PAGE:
Bumble bees are reknown for their robust size and distinct incessant buzz. The black bumble bee is no exception. You’ve probably spotted one in the garden, snacking on nectar, or looking for a potential home.
Bumble bees are large, fuzzy insects with short, stubby wings. It is a puzzle how the bumble bee defies the principles of aerodynamics and manages to maintain flight with such a frame. Its grace, however, is matched with its usefulness.
Black bumble bees are larger than honeybees, but do not produce as much honey. They, however, make for excellent pollinators. In fact, food would not grow without the help of bees. They are the largest insect pollinators, closely followed by butterflies and other insects.
Most bees that thrive on nectar drill holes at the base of the flower and suck out the pollen, leaving the fertilization incomplete.
The black bumble bee’s wings beat at a faster rate than most insect pollinators. This, coupled with their large frame vibrates the flowers till they release pollen. This process is known as buzz pollination. It helps plants produce more fruit and puts black bumble bees ahead of the curve.
With so many bee species, it is almost impossible to tell one from the other. Some bees bear close resemblance due to shared family characteristics. Carpenter bees are often confused for black bumble bees. They are built in the same design, thick black body frame and short wings. They can be told apart by distinct differences.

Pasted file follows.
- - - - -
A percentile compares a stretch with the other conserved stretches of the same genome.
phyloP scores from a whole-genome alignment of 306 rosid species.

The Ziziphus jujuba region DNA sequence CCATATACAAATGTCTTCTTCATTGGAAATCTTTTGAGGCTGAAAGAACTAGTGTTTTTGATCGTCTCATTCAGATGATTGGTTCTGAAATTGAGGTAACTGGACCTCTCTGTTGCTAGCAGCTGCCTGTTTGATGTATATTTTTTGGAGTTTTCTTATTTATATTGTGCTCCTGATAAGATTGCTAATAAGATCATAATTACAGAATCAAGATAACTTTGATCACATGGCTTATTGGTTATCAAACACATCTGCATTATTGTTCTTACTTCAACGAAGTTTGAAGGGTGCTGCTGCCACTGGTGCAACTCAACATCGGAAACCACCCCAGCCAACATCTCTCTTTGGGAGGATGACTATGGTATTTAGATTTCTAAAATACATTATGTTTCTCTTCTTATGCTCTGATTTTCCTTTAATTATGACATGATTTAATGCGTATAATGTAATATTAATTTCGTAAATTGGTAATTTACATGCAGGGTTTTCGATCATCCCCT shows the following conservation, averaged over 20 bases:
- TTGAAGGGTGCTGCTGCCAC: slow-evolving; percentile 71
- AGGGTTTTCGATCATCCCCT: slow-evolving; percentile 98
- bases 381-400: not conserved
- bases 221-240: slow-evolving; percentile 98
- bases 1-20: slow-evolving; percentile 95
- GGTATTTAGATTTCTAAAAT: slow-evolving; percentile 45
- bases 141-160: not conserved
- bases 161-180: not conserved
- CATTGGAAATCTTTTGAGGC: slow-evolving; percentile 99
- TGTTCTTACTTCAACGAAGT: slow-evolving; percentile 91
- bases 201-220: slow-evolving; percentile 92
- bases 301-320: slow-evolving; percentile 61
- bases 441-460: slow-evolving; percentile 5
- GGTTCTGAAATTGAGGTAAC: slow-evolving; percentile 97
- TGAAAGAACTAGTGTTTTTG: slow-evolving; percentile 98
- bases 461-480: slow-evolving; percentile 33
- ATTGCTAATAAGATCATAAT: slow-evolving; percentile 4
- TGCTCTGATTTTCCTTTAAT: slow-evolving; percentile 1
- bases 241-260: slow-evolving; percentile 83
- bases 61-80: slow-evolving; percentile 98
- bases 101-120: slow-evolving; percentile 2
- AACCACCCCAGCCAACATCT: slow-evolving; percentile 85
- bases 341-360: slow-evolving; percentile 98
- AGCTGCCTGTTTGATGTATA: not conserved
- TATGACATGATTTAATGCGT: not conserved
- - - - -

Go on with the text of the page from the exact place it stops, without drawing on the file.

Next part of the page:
Black bumble bees are covered by a layer of fur called pile. They have a large structure on their hind legs, called a pollen basket. This helps the bees collect pollen when foraging and are usually full in adults. Females have a pointed abdomen, with a stinger at the tip. Males have a rounded abdomen with no stinger.
A carpenter bee’s body surface is smooth and shiny, with hairs at the base of its legs. The best way to know a carpenter bee is by its very name. It makes its home in wooden exteriors. Black bumble bees build their nests close to the ground, under piles of rotting wood and dead leaves, compost piles or abandoned rodent tunnels.
Black bumble bees eat nectar and pollen made by flowers. The sugary nectar provides them with energy while pollen provides protein. Black bumble bees make their honey by chewing pollen and mixing it with their saliva. The honey is fed to the queen and developing brood.
A colony contains 50-500 bees, ruled by a predominant female, the queen. The other bees serve her and gather food, while caring for developing larvae.The queen only takes care of the first batch of larvae. They will become worker bees that continue to expand the nest.
Bees born in the summer are drones and future queen bees. They leave the nest once past the pupation stage.
Black bumble bees are not aggressive and would only sting when touched or threatened.They are quite possibly amongthe ‘friendly’ bee types.